Ultrabroadband light sources that emit over an extremely wide spectral range are of great interest in many fields, such as photonics, medical treatment, high-capacity optical data communications, ultra-precision metrology and spectroscopy.Conventionally, halogen tungsten lamps (HTLs) are used in most studies and applications, but they generate large amounts of heat and have limited operational lifetimes. Recently, super-luminescent diodes (SLDs), ultrabroadband semiconductor lasers (UBSLs), laser-driven light sources (LDLSs), supercontinuum light sources (SCLSs), and other sources of light have been developed to satisfy the needs of various applications. However, each of these approaches has intrinsic drawbacks, such as complex structure design for coupling multiple LEDs, difficulty in tailoring IS transitions, low efficiency, and expensive laser triggers.
Lanthanide (Ln3+) or rare-earth ion incorporation or doping is considered a promising approach to imparting and tailoring the optical and optoelectronic performances of inorganic materials spanning the ultraviolet (UV), visible (Vis), near-infrared (NIR) and middle-infrared (MIR) regions. For example, Er-doped fibre amplification (EDFA), praseodymium-doped fibre amplifier (PDFA) and thulium-doped fibre amplifier (TDFA) with broadband NIR emissions have been successfully applied in optical telecommunication. However, the parity-forbidden 4f-4f transition of Ln3+ leads to weak light absorption, which limits the practical application of these materials. Sensitizing Ln3+ emission via semiconductor quantum dots (QDs) can effectively address this difficult challenge because QDs undergo efficient allowed band-to-band absorption and have tuneable bandgaps. Recently, various lanthanide ions have been successfully doped into the hottest lead-halide perovskite QD (PeQD) lattices to endow them with optical functionality. Unfortunately, their use of toxic lead and their poor stability to heat, water, electric fields and light hamper their commercialization and industrialization on a large scale. As an alternative, lead-free halide double perovskites (DPS) have drawn extensive attention for their fascinating optical performance and excellent stability. Among the DP family, Cs2AgInCl6 has been in the spotlight for its direct band gap characteristics and various alloy compositions with mono- and trivalent cations other than Ag+ and In3+.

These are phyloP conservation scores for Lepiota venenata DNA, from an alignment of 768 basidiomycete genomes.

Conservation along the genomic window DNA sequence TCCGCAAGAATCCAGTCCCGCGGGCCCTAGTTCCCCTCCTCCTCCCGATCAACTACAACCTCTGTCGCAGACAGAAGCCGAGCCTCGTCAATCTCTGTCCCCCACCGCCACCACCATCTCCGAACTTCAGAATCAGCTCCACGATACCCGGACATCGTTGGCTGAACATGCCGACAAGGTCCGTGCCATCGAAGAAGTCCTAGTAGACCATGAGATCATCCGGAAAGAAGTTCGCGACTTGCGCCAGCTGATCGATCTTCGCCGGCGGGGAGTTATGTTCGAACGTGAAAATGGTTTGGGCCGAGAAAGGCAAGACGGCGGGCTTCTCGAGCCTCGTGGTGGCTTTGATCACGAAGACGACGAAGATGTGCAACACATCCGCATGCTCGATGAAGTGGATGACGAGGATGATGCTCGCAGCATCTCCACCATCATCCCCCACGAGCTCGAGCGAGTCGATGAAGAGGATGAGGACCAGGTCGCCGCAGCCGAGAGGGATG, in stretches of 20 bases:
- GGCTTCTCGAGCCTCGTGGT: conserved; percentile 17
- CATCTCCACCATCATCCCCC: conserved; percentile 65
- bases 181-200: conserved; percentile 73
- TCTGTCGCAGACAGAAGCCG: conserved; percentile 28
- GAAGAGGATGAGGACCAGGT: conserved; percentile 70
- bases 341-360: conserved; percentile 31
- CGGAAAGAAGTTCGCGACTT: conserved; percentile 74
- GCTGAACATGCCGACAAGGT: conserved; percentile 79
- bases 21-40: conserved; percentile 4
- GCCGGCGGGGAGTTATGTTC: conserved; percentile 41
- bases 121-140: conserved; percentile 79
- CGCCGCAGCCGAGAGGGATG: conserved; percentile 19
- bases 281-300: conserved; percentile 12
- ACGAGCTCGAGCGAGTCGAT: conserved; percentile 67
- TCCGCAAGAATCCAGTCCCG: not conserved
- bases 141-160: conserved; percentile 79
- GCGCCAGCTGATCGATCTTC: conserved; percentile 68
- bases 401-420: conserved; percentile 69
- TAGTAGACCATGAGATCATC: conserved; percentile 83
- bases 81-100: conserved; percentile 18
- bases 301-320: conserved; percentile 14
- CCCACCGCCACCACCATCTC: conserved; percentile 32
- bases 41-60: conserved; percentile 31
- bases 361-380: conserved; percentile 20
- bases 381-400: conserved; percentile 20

In a new paper published in Light Science & Application, Prof. Chen Daqin’s team at Fujian Normal University and Prof. Chen Xueyuan’s team at Fujian Institute of Material Structure, Chinese Academy of Sciences, have explored the possibility of combining the self-trapped exciton (STE) recombination of Cs2AgInCl6 with Ln3+ dopant-induced extra light-emitting channels to produce lead-free Vis-NIR (400~2000 nm) ultrabroadband emissive DPs for the first time. To our knowledge, there has been no report on Ln3+-doped DPs aimed at the application of ultrabroadband light sources. Herein, a family of Ln3+ dopants (Ln=La-Lu) with Bi3+ ions are successfully incorporated into Cs2AgInCl6 DPs (Fig.1a). The Bi/Ln (Ln=Nd, Yb, Er, Tm):Cs2AgInCl6 samples can yield both visible STE radiation and multiple NIR Ln3+ 4f-4f emissions under UV light excitation, and the related energy transfer mechanisms are systematically discussed (Fig.1b). We further provide a strategy of dispersing Nd:Cs2AgInCl6, Yb/Er:Cs2AgInCl6 and Yb/Tm:Cs2AgInCl6 DPs into an inorganic glass matrix to prevent the depletion of nonradiative migration from the co-doping of multiple Ln3+ ions in a sole DP host, leading to detrimental luminescent quenching (Fig.1c, d). To the best of our knowledge, this is the first report on a DP-in-glass (DiP) composite. The DiP composite with superior stability and a high PLQY of ~40% can be coupled with a commercial UV LED chip to construct an ultrabroadband LED (u-LED) device (Fig.1e). Finally, we demonstrate its promising applications in spectroscopic analysis and multifunctional lighting (Fig.2). Notably, compared to previously reported ultrabroadband light sources, this u-LED device shows the advantages of cost-effective fabrication, compactness, excellent optical performance, and extremely long-term stability.